Digital Shop Floor Initiatives Benefit from Careful Planning

In 2018, Indian building supplies maker HIL launched a digital shop floor initiative to boost quality and efficiency.

Brian Buntz

April 13, 2020

5 Min Read
Industrial IoT projects require a solid infrastructure
Industry and technology concept. INDUSTRY 4.0Getty Images

Before COVID-19 emerged, manufacturers were plotting their next act. Today, businesses’ future survival depends on their capacity to prepare for what McKinsey calls the “next normal” in a report series on the future of various industries.

Now, decades-old concepts such as “lights out,” or completely automated, manufacturing have gained a new relevance. At a minimum, manufacturers should create a digital backbone to improve resilience.

A lesson McKinsey drew from the financial downturn of 2008 is that the top quintile of companies emerging from that recession increased revenue and reduced operating costs substantially more than the competition. Those organizations created small but meaningful leads over competitors that became larger advantages over time. 

Since the financial downturn of 2008, manufacturers have an array of digital tools to boost efficiency and competitiveness. Using those tools effectively, however, can elude even well-heeled multinational companies. Success depends on driving a shared definition of value across the organization as well as the ability to address cultural and skill deficits and align with agile external digital ecosystems, according to Accenture.  

Defining Scope in Detail

Thorough preliminary planning regarding the scope of the project is also vital, said Murali Raj, chief information officer at building materials maker HIL Ltd. When the company set out to launch a digital strategy to optimize efficiency and quality in four of its roughly two dozen plants, the company’s leadership spent months on detailed planning.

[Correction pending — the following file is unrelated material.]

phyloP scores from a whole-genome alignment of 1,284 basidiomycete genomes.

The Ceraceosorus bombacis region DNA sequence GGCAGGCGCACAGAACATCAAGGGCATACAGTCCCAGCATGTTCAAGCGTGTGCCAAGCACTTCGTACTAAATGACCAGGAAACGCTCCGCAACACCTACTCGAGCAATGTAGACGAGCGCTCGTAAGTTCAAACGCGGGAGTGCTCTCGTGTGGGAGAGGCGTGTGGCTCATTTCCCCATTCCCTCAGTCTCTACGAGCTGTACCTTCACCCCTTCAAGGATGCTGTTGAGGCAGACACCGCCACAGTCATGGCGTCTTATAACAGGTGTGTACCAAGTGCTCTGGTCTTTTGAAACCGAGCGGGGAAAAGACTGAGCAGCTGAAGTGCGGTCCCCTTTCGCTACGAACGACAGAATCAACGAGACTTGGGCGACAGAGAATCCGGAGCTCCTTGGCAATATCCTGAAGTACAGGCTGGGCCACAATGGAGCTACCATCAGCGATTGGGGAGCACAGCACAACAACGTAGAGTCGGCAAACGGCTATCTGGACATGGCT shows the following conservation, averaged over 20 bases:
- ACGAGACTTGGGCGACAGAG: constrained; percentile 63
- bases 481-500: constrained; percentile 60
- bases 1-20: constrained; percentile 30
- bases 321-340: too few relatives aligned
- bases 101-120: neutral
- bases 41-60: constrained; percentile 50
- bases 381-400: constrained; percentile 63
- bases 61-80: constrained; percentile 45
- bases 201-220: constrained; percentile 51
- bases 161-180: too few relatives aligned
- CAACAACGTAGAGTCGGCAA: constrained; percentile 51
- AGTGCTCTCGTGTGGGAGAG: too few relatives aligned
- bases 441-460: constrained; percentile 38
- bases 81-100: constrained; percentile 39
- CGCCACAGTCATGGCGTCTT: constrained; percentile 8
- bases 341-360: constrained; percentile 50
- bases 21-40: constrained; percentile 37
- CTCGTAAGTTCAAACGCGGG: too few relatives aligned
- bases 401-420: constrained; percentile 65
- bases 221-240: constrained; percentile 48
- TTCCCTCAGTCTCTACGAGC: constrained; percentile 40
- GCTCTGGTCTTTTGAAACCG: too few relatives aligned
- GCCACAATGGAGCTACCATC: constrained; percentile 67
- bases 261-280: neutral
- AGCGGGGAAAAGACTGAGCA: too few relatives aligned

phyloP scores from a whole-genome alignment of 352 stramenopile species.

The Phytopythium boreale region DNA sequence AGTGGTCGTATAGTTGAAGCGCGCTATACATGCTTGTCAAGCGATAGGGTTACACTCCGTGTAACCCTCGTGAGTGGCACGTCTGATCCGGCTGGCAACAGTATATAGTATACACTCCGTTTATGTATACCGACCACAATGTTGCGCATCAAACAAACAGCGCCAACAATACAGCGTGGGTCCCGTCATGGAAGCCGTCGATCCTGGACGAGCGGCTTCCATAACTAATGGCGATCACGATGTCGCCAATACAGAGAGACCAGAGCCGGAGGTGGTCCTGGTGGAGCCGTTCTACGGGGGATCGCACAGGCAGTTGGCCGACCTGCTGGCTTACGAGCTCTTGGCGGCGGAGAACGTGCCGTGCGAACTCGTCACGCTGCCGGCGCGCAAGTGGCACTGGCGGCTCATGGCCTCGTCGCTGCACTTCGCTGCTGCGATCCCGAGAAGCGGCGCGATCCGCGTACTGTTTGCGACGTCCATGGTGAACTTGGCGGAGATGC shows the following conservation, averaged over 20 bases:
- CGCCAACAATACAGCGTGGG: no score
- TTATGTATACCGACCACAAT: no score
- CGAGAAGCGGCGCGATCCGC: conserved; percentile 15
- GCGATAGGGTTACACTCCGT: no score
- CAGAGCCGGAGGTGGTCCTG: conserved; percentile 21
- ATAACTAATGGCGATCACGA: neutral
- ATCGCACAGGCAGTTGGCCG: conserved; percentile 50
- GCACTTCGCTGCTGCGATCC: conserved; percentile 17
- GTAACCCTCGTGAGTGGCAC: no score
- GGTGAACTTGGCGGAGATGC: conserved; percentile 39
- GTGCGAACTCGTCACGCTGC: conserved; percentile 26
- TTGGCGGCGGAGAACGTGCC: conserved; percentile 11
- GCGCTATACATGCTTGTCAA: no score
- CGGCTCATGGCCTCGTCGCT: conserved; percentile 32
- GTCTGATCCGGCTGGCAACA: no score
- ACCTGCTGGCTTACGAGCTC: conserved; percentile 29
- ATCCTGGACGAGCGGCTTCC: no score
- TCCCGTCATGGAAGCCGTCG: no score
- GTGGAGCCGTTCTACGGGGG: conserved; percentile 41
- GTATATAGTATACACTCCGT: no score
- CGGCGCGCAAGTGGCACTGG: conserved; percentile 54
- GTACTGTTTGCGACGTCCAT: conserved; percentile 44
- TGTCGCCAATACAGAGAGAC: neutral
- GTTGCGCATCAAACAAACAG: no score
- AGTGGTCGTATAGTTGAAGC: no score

“When you are looking to … implement an Industry 4.0 initiative for your organization, there are multiple facets, whether you’re looking at a product, processes, factories or the supply chain,” Raj said.

HIL worked with several partners to create a digitalization road map in 2018 for its various divisions. A technology vendor helped the company perform a series of digitally themed design-thinking workshops to contemplate potential ways to improve its business model and operations.

“We generated close to 300 ideas,” Raj said. After several months of brainstorming, the company created a detailed digital road map with milestones for the next several years. 

Use Digital Services to Support Scale and Integration

Industrial companies that fare best in digital initiatives tend to make use of software to centralize informatrion and processes.

In a report on digital innovation in the industrial realm, Accenture noted that home appliance maker Haier, for instance, used a digital services platform to forge alliances between hundreds of small teams within the company as part of its efforts to use digital tools to fuel growth and optimize business processes.

HIL used an industrial IoT platform to streamline asset connectivity. The platform integrates manufacturing data to support predictive analytics in the long run.

Navigating the crowded industrial IoT platform market, however, proved challenging initially. The search lasted several months. “It was overwhelming,” Raj said. Making sense of the industrial IoT platform market was “the hardest part of the entire journey.”

Calculating the potential payback period for a proposed offering was another hurdle. “You need to have the right value proposition to the management to prove that this digital transformation will provide benefits given the investment,” Raj said.